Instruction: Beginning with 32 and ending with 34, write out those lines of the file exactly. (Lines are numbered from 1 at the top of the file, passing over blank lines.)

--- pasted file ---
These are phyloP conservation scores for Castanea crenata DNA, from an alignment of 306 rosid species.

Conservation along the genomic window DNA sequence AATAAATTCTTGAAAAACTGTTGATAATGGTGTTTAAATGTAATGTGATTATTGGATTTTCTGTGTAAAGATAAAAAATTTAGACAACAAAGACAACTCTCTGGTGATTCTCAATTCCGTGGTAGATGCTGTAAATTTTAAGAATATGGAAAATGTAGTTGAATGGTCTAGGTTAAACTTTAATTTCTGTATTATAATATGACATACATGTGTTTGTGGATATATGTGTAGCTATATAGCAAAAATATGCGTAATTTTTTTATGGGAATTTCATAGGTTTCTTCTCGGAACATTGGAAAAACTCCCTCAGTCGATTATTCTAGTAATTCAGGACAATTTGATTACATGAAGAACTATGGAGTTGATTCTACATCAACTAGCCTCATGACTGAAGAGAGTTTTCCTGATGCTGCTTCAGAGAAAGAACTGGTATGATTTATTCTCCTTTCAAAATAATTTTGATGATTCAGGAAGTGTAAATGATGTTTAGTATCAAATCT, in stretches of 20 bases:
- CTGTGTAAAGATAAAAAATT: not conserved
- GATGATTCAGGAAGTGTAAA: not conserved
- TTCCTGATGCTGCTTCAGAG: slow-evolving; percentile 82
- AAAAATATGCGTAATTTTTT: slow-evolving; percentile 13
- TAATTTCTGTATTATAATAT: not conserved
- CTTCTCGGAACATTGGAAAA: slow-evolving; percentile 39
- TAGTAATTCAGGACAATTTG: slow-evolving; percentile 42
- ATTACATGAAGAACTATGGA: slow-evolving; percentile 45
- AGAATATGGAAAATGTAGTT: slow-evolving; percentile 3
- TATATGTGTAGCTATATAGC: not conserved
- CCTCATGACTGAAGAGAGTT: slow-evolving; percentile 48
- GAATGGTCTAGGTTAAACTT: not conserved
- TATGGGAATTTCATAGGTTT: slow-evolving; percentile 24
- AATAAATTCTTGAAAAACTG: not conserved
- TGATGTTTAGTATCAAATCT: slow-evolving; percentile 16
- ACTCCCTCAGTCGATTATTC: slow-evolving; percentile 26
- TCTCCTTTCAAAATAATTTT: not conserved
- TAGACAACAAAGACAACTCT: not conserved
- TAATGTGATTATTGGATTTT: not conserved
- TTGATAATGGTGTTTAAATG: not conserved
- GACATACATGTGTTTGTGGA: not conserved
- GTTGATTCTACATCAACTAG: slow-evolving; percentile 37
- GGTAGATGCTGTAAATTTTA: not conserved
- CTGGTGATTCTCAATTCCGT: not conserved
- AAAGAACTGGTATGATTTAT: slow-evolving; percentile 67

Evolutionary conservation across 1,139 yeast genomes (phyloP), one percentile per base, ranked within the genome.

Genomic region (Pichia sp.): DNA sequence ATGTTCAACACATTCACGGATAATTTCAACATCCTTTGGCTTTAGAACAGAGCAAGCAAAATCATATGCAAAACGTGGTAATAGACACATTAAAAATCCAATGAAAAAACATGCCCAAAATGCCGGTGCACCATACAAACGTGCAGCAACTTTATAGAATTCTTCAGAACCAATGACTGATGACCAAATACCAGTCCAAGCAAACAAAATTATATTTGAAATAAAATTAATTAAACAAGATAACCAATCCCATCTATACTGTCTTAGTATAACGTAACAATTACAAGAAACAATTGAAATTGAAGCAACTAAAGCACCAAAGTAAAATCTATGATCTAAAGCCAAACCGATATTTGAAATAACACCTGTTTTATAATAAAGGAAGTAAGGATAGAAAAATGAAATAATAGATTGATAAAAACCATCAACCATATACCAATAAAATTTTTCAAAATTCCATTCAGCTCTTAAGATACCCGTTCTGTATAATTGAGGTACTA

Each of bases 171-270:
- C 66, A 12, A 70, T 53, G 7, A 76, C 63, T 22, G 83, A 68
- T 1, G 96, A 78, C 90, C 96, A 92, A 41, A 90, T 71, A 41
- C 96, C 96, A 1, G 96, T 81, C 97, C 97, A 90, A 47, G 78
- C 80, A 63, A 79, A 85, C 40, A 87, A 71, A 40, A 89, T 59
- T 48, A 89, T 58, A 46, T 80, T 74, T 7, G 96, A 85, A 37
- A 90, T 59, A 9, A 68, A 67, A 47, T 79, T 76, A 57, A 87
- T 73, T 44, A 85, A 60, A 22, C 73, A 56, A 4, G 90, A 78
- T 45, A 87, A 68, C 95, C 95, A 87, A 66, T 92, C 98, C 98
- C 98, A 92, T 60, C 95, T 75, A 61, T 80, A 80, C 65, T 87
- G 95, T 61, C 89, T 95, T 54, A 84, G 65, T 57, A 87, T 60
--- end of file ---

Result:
- T 1, G 96, A 78, C 90, C 96, A 92, A 41, A 90, T 71, A 41
- C 96, C 96, A 1, G 96, T 81, C 97, C 97, A 90, A 47, G 78
- C 80, A 63, A 79, A 85, C 40, A 87, A 71, A 40, A 89, T 59